Winter suits are rarer than those for the rest of the year. I am far from an expert on ready to wear clothing but, on those occasions that I cruise the racks at the friendly neighborhood menswear retailer, the suits are all medium weight and lighter. Heck, the last time I looked at Zegna's made to measure cloth offerings the heaviest material they had was 11 ounces (330 grams), which is what I wear in moderate temperatures. When it is colder than 55 (13 C) I reach for something warmer.
By winter suits of course I mean those with cloth in the range of 13-16 ounces (400 to 500 grams), 16 ounces being about as warm as a man can wear in a temperature space. André Churchwell's glen check in the photo is an example, with cloth that is visibly heavier than what we see in typical department store suits.
I guess we cannot blame most of the clothing retailers, and I say most because many major cities still have one or two menswear shops that stock a full range of weights (Samuelsohn of Montréal, Canada, for example, makes some respectable examples that retail for $1,000 and a bit more). Seasonable wardrobes cost more than one year-round set of clothing, and it is possible to extend that temperature range of that mid-weight stuff with outerwear. Both the retailer and the customer may save some cash, though the real cost of that approach of course is cold legs for the man wearing what is essentially a summer suit in the depths of winter.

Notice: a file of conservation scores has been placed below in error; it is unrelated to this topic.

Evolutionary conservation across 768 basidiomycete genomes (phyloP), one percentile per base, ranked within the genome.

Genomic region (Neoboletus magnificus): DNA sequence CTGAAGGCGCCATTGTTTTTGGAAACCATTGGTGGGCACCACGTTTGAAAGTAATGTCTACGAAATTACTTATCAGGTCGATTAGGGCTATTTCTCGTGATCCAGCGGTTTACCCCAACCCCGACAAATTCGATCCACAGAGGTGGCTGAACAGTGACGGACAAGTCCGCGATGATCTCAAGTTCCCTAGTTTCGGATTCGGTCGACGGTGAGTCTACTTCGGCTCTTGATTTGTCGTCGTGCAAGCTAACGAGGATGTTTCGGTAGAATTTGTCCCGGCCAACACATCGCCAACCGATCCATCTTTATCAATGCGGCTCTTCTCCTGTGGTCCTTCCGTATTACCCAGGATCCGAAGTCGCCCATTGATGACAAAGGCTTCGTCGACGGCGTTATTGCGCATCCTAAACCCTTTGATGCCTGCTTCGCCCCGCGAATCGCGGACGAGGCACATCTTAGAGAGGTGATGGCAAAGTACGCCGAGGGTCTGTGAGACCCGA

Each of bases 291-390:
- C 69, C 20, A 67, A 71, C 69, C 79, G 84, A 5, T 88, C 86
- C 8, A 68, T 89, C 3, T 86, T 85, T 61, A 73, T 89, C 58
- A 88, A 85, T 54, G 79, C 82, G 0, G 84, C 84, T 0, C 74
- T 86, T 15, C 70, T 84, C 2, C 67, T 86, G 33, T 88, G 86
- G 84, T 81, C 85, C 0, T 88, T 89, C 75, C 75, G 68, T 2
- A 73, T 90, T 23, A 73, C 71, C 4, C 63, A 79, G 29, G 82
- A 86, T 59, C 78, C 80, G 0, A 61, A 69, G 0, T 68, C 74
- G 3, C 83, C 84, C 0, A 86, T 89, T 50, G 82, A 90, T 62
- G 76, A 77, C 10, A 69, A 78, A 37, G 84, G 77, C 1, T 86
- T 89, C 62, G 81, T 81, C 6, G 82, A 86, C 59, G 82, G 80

A compromise approach that does not add much cost to the typical wardrobe is to acquire mid-range clothes and then supplement them at one end of the temperature spectrum with a couple of summer suits and a couple for winter. There are in each season a couple days that are more moderate than others when mid-range cloth is perfectly adequate, but the winter suit will be appreciated when temperatures fall below freezing. Every wardrobe should have a couple of them.